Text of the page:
Last night I was able to make it out to Chicago's esteemed Gene Siskel Film Center for a showing of Steve James' latest documentary, No Crossover: The Trial of Allen Iverson, with James in attendance for introduction and following Q&A with the audience. The doc was quite good (as his always are -- I do crown him King of Documentary Filmmakers) and I've written a bit about it over here.
I had an open afternoon before the 5:00pm screening and noticed the Siskel was showing another Chicago premier, a special advanced screening by First Run Features of Kimberly Reed's soon to be released Prodigal Sons, a family documentary that deals with transgenderism, homosexuality, and mental illness all within members of one rural clan. It started at 3:15pm. The train would get me in at 2:00. Today I was in for a doc-double-feature.
I know there are some who would be immediately put off by my description of what the family deals with, but there's something at work in this story that I thought was quite affecting. It should speak to us all, regardless of how "normal" or unique our different family situations are. There's an unyielding search for peace in Prodigal Sons that I would hope can be an example of how any loving family unit should work.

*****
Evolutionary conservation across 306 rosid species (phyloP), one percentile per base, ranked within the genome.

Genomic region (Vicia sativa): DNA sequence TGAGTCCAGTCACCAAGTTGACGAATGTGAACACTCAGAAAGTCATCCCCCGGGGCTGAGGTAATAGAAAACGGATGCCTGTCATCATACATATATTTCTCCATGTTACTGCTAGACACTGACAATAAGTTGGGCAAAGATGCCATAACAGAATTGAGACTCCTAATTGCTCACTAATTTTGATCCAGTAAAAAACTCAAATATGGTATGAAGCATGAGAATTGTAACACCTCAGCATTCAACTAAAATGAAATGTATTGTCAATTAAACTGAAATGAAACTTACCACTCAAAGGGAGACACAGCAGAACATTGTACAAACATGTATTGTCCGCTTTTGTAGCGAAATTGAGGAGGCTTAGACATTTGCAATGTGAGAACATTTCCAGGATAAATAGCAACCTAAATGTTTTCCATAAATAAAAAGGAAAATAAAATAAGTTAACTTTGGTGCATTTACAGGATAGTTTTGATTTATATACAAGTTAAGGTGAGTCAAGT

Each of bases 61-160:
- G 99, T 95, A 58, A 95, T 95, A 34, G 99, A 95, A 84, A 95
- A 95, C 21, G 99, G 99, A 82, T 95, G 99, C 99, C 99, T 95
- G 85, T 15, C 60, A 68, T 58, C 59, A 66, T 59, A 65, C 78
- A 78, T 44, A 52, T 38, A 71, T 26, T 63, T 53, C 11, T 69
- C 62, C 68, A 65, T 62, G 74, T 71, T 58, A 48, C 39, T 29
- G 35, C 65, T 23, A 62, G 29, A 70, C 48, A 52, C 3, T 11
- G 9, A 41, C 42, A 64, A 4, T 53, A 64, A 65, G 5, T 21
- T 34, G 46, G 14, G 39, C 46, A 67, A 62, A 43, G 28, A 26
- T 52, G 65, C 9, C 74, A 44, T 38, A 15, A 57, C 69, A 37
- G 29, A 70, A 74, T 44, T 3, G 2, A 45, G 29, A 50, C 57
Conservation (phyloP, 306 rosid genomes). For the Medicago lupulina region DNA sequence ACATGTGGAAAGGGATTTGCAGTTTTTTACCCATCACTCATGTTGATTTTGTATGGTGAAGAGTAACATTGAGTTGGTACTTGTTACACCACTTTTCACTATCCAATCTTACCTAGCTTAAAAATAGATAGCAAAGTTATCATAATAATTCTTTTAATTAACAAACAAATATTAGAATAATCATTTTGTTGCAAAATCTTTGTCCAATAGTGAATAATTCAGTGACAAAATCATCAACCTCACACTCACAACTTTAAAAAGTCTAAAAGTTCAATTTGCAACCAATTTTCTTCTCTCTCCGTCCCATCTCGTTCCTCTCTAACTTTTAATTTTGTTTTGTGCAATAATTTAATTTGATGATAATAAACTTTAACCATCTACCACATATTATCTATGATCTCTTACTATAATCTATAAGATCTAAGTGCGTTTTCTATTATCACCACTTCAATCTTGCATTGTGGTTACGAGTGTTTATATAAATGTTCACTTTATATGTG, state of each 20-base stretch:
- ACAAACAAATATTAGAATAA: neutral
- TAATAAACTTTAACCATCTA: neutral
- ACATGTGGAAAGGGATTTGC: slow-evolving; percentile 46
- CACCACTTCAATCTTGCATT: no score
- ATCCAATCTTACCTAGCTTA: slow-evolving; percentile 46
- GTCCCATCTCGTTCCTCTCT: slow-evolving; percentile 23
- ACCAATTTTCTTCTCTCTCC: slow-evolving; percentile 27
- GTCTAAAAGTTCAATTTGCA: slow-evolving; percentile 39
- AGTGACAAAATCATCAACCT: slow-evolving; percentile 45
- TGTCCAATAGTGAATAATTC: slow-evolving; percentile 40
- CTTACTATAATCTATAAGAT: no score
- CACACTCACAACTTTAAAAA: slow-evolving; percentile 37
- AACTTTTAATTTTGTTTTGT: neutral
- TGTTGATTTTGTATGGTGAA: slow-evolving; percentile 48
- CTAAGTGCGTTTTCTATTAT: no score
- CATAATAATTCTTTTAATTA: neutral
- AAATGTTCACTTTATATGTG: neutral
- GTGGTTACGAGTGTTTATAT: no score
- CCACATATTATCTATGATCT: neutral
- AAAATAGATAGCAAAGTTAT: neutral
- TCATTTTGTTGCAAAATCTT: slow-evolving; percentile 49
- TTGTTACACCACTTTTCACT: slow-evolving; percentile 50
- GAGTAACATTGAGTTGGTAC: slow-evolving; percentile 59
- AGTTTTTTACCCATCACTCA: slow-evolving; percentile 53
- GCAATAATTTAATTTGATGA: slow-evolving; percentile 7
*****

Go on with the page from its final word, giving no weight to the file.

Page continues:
Filmmaker Reed, formerly Paul McKerrow, could throw a heckuva spiral when he was quarterback for his high school football team (old family films show that he was quite an established athlete). Over the years, obvious by the name change, Paul has changed quite a bit and is returning to Helena, Monatana, as Kimberly for her high school reunion. She's a little tense as she realizes this is the first time her classmates will have the chance of seeing her in all her transformed fashion. The small-town classmates and her family in general are quite supportive. I was very impressed with this.
It's also a reunion with her family and specifically with one of her brothers, Marc, whom the story then turns its focus on. Marc, her adopted older brother, had a car accident a few years ago in which a portion of his brain was removed after surgery. He now takes a constant flow of meds to help him daily, but struggles continually with out of control behavior, which we're never quite sure can be as easily blamed on the accident as he claims.
Marc has an outburst toward the end of this visit which is quite disturbing, but everyone seems to get over it from there. Kimberly and her girlfriend fly back home -- the outburst aside, it really was a pretty good visit.